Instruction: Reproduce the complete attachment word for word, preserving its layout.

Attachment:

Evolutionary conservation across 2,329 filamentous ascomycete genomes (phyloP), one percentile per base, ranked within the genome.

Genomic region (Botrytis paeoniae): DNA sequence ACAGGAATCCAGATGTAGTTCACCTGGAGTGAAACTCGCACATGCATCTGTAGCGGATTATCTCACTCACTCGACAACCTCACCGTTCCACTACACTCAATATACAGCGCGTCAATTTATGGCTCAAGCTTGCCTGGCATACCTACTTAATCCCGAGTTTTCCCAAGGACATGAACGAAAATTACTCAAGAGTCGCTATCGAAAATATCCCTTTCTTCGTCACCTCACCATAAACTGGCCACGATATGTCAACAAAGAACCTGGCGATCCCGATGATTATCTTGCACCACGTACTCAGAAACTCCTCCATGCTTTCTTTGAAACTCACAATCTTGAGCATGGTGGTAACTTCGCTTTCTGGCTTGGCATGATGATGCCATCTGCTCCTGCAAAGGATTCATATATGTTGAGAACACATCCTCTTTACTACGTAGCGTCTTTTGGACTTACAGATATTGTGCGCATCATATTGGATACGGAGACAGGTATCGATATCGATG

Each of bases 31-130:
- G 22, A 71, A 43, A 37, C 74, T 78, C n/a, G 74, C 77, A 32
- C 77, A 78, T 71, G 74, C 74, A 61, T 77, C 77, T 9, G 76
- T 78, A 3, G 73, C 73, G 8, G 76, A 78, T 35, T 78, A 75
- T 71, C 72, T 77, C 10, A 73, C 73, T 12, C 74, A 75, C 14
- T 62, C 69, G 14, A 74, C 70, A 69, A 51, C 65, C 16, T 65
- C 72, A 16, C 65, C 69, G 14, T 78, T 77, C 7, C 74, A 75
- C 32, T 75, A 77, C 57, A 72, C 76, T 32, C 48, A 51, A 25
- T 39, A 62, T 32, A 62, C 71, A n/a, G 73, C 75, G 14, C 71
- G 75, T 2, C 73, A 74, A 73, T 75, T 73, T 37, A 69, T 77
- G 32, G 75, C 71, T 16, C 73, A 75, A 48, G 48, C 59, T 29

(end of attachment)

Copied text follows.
Evolutionary conservation across 2,329 filamentous ascomycete genomes (phyloP), one percentile per base, ranked within the genome.

Genomic region (Botrytis paeoniae): DNA sequence ACAGGAATCCAGATGTAGTTCACCTGGAGTGAAACTCGCACATGCATCTGTAGCGGATTATCTCACTCACTCGACAACCTCACCGTTCCACTACACTCAATATACAGCGCGTCAATTTATGGCTCAAGCTTGCCTGGCATACCTACTTAATCCCGAGTTTTCCCAAGGACATGAACGAAAATTACTCAAGAGTCGCTATCGAAAATATCCCTTTCTTCGTCACCTCACCATAAACTGGCCACGATATGTCAACAAAGAACCTGGCGATCCCGATGATTATCTTGCACCACGTACTCAGAAACTCCTCCATGCTTTCTTTGAAACTCACAATCTTGAGCATGGTGGTAACTTCGCTTTCTGGCTTGGCATGATGATGCCATCTGCTCCTGCAAAGGATTCATATATGTTGAGAACACATCCTCTTTACTACGTAGCGTCTTTTGGACTTACAGATATTGTGCGCATCATATTGGATACGGAGACAGGTATCGATATCGATG

Each of bases 31-130:
- G 22, A 71, A 43, A 37, C 74, T 78, C n/a, G 74, C 77, A 32
- C 77, A 78, T 71, G 74, C 74, A 61, T 77, C 77, T 9, G 76
- T 78, A 3, G 73, C 73, G 8, G 76, A 78, T 35, T 78, A 75
- T 71, C 72, T 77, C 10, A 73, C 73, T 12, C 74, A 75, C 14
- T 62, C 69, G 14, A 74, C 70, A 69, A 51, C 65, C 16, T 65
- C 72, A 16, C 65, C 69, G 14, T 78, T 77, C 7, C 74, A 75
- C 32, T 75, A 77, C 57, A 72, C 76, T 32, C 48, A 51, A 25
- T 39, A 62, T 32, A 62, C 71, A n/a, G 73, C 75, G 14, C 71
- G 75, T 2, C 73, A 74, A 73, T 75, T 73, T 37, A 69, T 77
- G 32, G 75, C 71, T 16, C 73, A 75, A 48, G 48, C 59, T 29